In Realsearch Inc. v. Valon Kone Brunette Ltd. (2004), 31 C.P.R. (4th) 101 (F.C.A.), rev'g 27 C.P.R. (4th) 274, the Federal Court of Appeal struck a blow to the patent Bar's hopes of incorporating a Markman-styled application into Canadian practice. Realsearch was a patent infringement action in which the court was asked to construe the claims of the patent in question before trial pursuant to Rule 107 of the Federal Court Rules, which permits issues of law to be determined prior to trial. The application was allowed at first instance but rejected on appeal.
In denying the application for a Markman-styled hearing, the court of appeal was influenced by a number of concerns. In particular, while a Markman hearing is not subject to an interlocutory appeal in the
While the court of appeal did not rule out that a Rule 107 application might be appropriate in a more complicated case, it cautioned that a change to patent practice of this nature "might better be made the subject of some debate within the intellectual property bar, with a view to possibly submitting it for consideration to the court's rules committee."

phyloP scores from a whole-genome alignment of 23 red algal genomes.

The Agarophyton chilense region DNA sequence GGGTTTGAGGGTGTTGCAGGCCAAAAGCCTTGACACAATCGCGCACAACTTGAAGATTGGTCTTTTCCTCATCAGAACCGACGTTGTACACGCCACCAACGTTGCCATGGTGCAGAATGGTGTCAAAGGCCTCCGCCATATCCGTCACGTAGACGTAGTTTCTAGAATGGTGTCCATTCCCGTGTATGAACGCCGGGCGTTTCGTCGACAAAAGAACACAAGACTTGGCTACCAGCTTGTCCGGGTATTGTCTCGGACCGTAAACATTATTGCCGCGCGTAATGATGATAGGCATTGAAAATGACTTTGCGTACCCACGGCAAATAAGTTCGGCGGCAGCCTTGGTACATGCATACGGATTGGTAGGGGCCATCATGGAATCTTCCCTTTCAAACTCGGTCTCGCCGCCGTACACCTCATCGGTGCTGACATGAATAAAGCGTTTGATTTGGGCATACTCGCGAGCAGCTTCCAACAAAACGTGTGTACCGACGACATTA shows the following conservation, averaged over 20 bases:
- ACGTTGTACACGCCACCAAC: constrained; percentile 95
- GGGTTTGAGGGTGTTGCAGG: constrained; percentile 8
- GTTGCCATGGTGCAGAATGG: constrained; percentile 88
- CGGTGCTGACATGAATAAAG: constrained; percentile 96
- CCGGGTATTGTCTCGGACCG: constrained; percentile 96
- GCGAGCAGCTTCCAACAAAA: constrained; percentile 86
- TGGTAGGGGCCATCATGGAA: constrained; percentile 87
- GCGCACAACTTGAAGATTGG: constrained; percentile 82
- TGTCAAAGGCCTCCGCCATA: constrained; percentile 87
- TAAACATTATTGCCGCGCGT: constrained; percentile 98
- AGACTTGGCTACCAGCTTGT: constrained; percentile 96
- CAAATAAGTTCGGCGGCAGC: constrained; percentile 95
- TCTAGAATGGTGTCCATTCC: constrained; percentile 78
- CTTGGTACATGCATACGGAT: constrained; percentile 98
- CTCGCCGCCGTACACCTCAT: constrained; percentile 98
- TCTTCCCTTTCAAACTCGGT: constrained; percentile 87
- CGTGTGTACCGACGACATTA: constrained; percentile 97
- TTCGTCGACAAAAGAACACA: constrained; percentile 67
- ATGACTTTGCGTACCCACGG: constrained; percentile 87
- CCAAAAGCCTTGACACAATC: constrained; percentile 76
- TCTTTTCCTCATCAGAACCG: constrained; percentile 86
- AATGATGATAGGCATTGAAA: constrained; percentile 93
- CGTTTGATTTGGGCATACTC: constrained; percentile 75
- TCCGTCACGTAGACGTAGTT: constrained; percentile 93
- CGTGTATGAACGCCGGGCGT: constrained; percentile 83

Obviousness and Commercial Success
Nearly every defendant in a patent infringement action pleads that the plaintiff's patent is invalid for obviousness, in reply to which a plaintiff will often plead that non-obviousness can be established through the commercial success of its patented product.
In Dimplex North America Ltd. v. CFM Majestic Inc.,  F.C.J. No. 1549 (F.C.T.D.), the defendant's pleading of obviousness had an additional consequence. A judge of the federal court ruled that the defendant's pleading of obviousness put in issue, on the question of liability, the commercial success of the defendant's (allegedly) infringing product. Accordingly, and even though the parties had already agreed to a bifurcation order to separate the issues of liability and profits, the plaintiff was entitled to production of the defendant's sales documents to rebut the allegation that its patent was obvious.